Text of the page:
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Volkswagen Golf Review

Volkswagen Golf Tested January 2009

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Quick Summary

Recommended. Volkswagen has raised the stakes with the mk6 Golf. Excellent composure, classy refinement and superior quality make it one of the best cars in this sector. Read our Volkswagen Golf review to find out more.

Road Test

At first glance it may be tricky to tell the difference between this new Golf and the mk5. It's the same size car as the old model, so there's no extra legroom or space in the boot, but then this was never an issue in the previous car anyway.

The facelift has given the Golf much sharper looks, however, as it takes on some of the design features of the Scirocco. Inside, the Golf profits from an updated dashboard and additional soft-touch materials around the cabin, and although there are few noticeable changes, the build quality is excellent.

Volkswagen has gone to extraordinary lengths to improve the Golf's soundproofing by fitting an additional layer in the windscreen and ultra aerodynamic wing mirrors to ensure the mk6 is quieter than ever. And it's perceptible too. The level of refinement is such that the Golf feels like a much larger car and without doubt it deserves a place towards the premium end of its class.

The Golf is an easy car to drive, and feels composed and solid on the road. Bumps are handled without a song and a dance, and the car's handling is proficient - the chassis has remained for the most part unchanged from the mk5 Golf.

There is a good choice of decent engines on offer, from the entry-level 1.4-litre 4 cylinder petrol unit, up to the 2.0-litre TDI 140. The pick of the range is the 1.4 TSI petrol engine - both turbocharged and supercharged - available in 122 and 160bhp variants. Both feel responsive and also brisk; the 122bhp version offers only slightly less performance than the TDI 140, and both 1.4 engines will return an impressive 45mpg.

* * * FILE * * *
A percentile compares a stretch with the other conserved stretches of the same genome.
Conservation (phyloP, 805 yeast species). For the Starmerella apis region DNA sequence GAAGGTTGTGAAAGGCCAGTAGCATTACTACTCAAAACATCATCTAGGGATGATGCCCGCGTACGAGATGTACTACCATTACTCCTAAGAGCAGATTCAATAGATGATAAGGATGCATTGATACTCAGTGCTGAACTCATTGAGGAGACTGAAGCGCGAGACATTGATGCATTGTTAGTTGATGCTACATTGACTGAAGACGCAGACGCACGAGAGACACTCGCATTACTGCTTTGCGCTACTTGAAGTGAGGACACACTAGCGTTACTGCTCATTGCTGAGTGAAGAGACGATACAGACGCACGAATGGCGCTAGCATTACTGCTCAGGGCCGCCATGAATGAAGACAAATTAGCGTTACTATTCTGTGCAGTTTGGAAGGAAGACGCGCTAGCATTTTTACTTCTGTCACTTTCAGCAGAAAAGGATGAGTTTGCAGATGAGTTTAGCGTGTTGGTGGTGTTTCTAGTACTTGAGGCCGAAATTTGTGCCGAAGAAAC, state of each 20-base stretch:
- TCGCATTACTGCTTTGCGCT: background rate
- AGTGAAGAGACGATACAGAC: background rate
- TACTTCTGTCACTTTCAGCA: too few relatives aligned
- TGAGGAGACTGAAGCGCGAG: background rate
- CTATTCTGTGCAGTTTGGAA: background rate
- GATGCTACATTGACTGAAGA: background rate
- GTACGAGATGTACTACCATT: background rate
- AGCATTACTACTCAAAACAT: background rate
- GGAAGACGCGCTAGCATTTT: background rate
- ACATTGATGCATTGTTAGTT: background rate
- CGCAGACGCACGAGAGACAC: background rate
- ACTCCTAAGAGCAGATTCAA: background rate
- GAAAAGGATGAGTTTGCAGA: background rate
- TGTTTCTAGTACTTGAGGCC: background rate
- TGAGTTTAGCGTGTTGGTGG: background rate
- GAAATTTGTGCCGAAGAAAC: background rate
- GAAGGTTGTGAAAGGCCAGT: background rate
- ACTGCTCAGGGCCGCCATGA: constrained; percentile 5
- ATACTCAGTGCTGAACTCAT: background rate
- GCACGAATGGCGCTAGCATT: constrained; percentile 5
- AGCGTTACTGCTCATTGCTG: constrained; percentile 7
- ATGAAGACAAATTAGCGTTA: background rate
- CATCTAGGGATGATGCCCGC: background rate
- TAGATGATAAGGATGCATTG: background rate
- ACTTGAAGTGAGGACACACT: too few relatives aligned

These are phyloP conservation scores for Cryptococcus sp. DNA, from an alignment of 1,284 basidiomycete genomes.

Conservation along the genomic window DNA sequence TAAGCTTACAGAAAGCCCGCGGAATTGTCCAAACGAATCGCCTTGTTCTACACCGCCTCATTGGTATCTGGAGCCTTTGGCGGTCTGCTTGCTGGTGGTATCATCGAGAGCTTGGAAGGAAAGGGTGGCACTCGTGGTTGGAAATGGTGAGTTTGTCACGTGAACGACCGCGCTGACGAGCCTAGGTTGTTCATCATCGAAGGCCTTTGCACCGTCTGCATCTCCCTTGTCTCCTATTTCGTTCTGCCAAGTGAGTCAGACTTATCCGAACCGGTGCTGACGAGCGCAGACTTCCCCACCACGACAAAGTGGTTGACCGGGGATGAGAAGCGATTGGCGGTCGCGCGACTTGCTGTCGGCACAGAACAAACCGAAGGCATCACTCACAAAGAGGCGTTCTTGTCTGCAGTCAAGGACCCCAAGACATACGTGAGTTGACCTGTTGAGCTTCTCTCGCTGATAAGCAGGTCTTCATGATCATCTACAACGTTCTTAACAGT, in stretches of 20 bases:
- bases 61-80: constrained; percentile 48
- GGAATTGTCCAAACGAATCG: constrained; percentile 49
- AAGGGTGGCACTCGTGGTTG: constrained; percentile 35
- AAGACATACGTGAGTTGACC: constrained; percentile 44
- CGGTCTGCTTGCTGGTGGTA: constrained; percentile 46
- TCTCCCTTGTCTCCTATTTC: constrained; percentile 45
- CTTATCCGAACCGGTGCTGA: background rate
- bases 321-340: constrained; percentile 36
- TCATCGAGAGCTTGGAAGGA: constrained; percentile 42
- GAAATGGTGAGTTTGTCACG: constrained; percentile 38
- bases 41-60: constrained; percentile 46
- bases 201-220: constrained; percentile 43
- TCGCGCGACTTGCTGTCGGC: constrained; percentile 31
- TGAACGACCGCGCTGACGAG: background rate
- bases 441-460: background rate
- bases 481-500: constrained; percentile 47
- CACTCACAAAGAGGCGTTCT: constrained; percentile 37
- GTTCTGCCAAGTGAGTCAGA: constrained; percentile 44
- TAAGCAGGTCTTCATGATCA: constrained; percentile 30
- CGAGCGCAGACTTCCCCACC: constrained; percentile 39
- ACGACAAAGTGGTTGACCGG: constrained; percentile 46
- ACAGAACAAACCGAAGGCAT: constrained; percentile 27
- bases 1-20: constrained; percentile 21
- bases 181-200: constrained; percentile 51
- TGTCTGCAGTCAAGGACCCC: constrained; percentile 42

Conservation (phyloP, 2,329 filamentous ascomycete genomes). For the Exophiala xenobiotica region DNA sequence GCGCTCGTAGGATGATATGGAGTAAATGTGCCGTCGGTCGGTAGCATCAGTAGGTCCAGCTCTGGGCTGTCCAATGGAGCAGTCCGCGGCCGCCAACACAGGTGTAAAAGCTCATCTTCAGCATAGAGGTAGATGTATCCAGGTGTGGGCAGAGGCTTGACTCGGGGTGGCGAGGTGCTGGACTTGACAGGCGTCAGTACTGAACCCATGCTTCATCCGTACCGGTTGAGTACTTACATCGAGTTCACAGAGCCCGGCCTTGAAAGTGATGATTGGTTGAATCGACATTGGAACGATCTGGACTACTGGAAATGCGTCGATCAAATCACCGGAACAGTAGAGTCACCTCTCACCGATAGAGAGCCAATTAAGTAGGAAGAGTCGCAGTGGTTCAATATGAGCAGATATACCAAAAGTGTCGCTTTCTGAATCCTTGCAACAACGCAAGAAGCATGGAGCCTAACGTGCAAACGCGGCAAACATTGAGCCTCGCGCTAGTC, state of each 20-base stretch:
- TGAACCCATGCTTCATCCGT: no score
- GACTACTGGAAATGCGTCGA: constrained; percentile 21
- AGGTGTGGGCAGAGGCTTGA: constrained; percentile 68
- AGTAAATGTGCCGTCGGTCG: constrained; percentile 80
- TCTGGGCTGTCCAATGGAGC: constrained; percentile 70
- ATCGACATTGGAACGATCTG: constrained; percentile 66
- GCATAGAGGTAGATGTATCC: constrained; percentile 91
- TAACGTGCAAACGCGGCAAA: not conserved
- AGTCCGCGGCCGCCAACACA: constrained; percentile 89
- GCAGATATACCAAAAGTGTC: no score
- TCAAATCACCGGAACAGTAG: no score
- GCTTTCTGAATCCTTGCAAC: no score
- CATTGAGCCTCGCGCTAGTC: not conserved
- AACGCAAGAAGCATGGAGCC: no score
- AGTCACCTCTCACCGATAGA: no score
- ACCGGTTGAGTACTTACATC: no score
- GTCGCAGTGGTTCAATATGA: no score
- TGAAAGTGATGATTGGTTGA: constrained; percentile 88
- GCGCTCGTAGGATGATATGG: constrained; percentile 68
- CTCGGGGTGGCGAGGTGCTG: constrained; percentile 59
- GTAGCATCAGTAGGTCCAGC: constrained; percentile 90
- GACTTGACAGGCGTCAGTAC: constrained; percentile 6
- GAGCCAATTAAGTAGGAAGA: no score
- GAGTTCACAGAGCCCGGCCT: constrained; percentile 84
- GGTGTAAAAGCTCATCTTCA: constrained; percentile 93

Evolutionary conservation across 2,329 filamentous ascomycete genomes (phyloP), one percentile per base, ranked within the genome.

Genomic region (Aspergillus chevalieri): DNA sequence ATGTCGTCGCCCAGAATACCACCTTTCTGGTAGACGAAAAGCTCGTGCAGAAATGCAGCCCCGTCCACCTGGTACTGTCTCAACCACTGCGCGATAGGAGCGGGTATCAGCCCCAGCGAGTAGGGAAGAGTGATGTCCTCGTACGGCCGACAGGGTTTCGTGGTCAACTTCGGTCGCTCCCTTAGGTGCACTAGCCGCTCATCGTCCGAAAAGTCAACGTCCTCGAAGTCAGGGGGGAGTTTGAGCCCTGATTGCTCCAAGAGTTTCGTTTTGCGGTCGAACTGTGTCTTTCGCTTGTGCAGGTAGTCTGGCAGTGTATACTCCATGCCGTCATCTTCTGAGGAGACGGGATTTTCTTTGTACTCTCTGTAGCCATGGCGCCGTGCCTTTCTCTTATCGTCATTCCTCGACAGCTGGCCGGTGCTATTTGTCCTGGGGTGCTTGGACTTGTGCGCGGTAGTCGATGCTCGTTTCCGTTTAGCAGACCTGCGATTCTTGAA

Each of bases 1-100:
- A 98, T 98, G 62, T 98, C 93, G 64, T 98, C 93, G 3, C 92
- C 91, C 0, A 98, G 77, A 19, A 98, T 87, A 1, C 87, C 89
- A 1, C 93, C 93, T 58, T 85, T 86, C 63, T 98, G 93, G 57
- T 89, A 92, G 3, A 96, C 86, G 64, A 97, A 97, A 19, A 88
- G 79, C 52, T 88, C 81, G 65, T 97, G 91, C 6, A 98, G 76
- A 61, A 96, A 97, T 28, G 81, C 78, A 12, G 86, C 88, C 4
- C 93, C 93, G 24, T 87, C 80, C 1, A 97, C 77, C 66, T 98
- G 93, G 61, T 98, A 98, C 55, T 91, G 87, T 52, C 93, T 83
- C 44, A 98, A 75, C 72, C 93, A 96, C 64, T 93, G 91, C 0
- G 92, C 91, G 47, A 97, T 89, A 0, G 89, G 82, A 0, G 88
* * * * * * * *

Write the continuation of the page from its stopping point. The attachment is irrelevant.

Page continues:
The only downside to the Golf is the price you must pay for that refinement and quality, and certainly if you're looking for mid-spec equipment levels together with one of the higher powered TSI or TDI engines, the premium can get quite steep. That said, CO2 is less than 150g/km on most models (except the 1.6-litre petrol) so running costs should be pretty respectable.

The Golf has always set the benchmark for quality and refinement and, just as other marques have got closer, Volkswagen seems to have moved the goalposts once more. The Golf isn't the most dynamic car in its class, but the effortlessness of driving, and its ability to clock up mileage whilst providing the sort of comfort and refinement of a car in a higher class, makes it a very easy car to recommend.

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